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Burglary, etc. Forsyth Superior Court. Before Judge Gault.
On January 14, 1991, the appellant was indicted under indictment number 91-6268 on three charges: burglary, theft by taking, and a recidivist count. Appellant pled not guilty to indictment number 91-6268 on February 13, 1991. On March 11, 1991, the appellant was re-indicted under indictment number 91-6335. The second indictment consisted of the original charges plus two additional charges of driving with a revoked license and driving under the influence ("DUI"). On March 13, 1991, the appellant pled not guilty to the second indictment, but later on the same day, withdrew his not guilty plea and entered a guilty plea to Count 1, burglary; Count 3, revoked license; and Count 4, DUI. The court entered a nolle prosequi on Count 2, theft by taking, and Count 5, the recidivist count. Subsequent to the entry of the guilty plea on the second indictment, indictment number 91-6335, the court on March 13, 1991, also entered a nolle prosequi on the first indictment, indictment number 91-6268, and within such order stated that appellant had pled guilty and been sentenced to the same events in indictment number 91-6335.
On May 23, 1996, the appellant filed a petition to correct void sentence under indictment number 91-6335. This petition was denied by the trial court on July 25, 1996, and this appeal follows.
Appellant's sole enumeration of error is that the trial court erred in denying his petition to correct void sentence. Appellant contends that the nolle prosequi which was entered on indictment number 91-6268 was improperly entered because it was not entered in open court, in his presence, and with his consent. Appellant further contends that the entry of the nolle prosequi on indictment number 91-6268, after his plea of guilty in indictment number 91-6335, violated his protection against procedural double jeopardy, thereby making his sentence under indictment number 91-6335 void.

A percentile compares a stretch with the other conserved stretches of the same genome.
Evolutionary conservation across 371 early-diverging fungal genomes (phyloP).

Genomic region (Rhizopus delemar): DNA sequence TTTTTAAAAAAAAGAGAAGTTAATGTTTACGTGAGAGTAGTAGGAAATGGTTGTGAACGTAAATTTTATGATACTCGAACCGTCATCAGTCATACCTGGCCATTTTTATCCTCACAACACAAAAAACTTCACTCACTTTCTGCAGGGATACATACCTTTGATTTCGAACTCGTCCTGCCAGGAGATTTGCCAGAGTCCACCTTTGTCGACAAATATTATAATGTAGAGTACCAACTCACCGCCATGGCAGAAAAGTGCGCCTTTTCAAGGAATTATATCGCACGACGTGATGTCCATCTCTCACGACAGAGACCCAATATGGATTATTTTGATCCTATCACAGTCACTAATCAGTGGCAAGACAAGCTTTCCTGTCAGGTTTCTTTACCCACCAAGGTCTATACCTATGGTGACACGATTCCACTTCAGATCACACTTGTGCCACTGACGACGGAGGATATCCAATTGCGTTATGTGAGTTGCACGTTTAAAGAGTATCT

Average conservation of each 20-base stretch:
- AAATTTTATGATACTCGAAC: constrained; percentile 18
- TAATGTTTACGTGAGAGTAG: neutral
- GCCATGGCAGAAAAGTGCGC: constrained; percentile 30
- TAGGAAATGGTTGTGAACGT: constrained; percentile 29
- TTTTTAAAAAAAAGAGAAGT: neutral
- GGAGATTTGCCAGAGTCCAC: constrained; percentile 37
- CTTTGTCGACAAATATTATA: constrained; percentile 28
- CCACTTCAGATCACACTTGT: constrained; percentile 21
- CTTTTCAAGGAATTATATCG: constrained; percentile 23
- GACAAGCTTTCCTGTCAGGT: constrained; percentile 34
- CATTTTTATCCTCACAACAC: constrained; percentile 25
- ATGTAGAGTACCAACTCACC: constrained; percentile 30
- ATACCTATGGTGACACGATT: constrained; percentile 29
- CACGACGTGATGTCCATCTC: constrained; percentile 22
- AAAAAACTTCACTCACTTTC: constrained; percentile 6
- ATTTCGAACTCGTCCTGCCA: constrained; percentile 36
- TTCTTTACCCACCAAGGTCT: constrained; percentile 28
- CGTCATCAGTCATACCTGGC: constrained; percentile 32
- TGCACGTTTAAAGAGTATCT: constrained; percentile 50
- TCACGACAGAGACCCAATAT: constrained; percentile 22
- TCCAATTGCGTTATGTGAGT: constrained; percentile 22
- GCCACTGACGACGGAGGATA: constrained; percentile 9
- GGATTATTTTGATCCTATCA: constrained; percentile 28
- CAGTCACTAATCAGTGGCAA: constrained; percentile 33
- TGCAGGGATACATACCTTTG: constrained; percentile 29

"A void judgment is in reality no judgment at all. It is a mere nullity. It is attended by none of the consequences of a valid adjudication, nor is it entitled to the respect accorded to one. It can neither affect, impair, nor create rights[,] [b]ut whenever it is brought up the party may assail its pretentions [sic] and show its worthlessness. It is supported by no presumptions, and may be impeached in any action, direct or collateral. By statute, in Georgia, the judgment of a court having no jurisdiction of the person or subject matter, or void for any cause, is a mere nullity and may be so held in any court when it becomes material to the interest of the parties to consider it. OCGA 17-9-4. If the judgment is a nullity and void, the right to attack it is not lost by laches[,] nor is it waived by the failure to attack it before, since it is void, and not voidable, in that the abatement absolutely extinguishes the prosecution, and by definition amounts to the entire overthrow or destruction of the actions." (Citations and punctuation omitted.) Barrett v. State, 183 Ga. App. 729, 730 (360 SE2d 400) (1987), overruled on other grounds, Gonzalez v. Abbott, 262 Ga. 671 (425 SE2d 272) (1993). Therefore, appellant's attack of his conviction under indictment number 91-6335 is properly before this Court.